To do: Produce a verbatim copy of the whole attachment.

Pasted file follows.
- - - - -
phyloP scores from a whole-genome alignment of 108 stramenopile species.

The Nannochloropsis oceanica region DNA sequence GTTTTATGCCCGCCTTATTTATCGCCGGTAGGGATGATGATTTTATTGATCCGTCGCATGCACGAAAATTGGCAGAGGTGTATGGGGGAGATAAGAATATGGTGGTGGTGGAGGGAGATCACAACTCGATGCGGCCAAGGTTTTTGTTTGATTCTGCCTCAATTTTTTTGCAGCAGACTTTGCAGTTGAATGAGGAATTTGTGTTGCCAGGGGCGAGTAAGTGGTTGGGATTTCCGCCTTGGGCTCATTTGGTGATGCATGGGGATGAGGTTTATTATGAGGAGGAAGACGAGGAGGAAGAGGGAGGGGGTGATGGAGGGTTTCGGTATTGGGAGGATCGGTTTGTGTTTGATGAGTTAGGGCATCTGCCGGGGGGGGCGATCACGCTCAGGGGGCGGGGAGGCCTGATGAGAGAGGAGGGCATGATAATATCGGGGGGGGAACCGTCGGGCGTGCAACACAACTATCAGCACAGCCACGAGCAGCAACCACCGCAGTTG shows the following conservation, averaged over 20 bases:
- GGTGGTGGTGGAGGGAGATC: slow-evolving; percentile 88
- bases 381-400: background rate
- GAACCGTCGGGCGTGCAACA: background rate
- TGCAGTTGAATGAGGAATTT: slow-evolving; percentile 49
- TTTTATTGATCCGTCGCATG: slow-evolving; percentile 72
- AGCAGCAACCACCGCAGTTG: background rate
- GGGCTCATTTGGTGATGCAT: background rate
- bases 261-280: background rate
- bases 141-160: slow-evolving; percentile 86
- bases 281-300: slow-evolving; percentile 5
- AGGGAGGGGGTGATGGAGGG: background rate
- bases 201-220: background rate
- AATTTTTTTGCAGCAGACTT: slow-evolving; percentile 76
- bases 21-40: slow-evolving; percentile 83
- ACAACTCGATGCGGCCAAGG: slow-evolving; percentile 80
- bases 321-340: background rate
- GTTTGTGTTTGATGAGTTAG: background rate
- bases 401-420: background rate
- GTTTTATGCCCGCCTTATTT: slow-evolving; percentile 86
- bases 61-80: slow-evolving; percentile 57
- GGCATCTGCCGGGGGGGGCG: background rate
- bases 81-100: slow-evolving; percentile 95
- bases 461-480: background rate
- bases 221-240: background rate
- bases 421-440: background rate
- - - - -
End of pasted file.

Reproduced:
phyloP scores from a whole-genome alignment of 108 stramenopile species.

The Nannochloropsis oceanica region DNA sequence GTTTTATGCCCGCCTTATTTATCGCCGGTAGGGATGATGATTTTATTGATCCGTCGCATGCACGAAAATTGGCAGAGGTGTATGGGGGAGATAAGAATATGGTGGTGGTGGAGGGAGATCACAACTCGATGCGGCCAAGGTTTTTGTTTGATTCTGCCTCAATTTTTTTGCAGCAGACTTTGCAGTTGAATGAGGAATTTGTGTTGCCAGGGGCGAGTAAGTGGTTGGGATTTCCGCCTTGGGCTCATTTGGTGATGCATGGGGATGAGGTTTATTATGAGGAGGAAGACGAGGAGGAAGAGGGAGGGGGTGATGGAGGGTTTCGGTATTGGGAGGATCGGTTTGTGTTTGATGAGTTAGGGCATCTGCCGGGGGGGGCGATCACGCTCAGGGGGCGGGGAGGCCTGATGAGAGAGGAGGGCATGATAATATCGGGGGGGGAACCGTCGGGCGTGCAACACAACTATCAGCACAGCCACGAGCAGCAACCACCGCAGTTG shows the following conservation, averaged over 20 bases:
- GGTGGTGGTGGAGGGAGATC: slow-evolving; percentile 88
- bases 381-400: background rate
- GAACCGTCGGGCGTGCAACA: background rate
- TGCAGTTGAATGAGGAATTT: slow-evolving; percentile 49
- TTTTATTGATCCGTCGCATG: slow-evolving; percentile 72
- AGCAGCAACCACCGCAGTTG: background rate
- GGGCTCATTTGGTGATGCAT: background rate
- bases 261-280: background rate
- bases 141-160: slow-evolving; percentile 86
- bases 281-300: slow-evolving; percentile 5
- AGGGAGGGGGTGATGGAGGG: background rate
- bases 201-220: background rate
- AATTTTTTTGCAGCAGACTT: slow-evolving; percentile 76
- bases 21-40: slow-evolving; percentile 83
- ACAACTCGATGCGGCCAAGG: slow-evolving; percentile 80
- bases 321-340: background rate
- GTTTGTGTTTGATGAGTTAG: background rate
- bases 401-420: background rate
- GTTTTATGCCCGCCTTATTT: slow-evolving; percentile 86
- bases 61-80: slow-evolving; percentile 57
- GGCATCTGCCGGGGGGGGCG: background rate
- bases 81-100: slow-evolving; percentile 95
- bases 461-480: background rate
- bases 221-240: background rate
- bases 421-440: background rate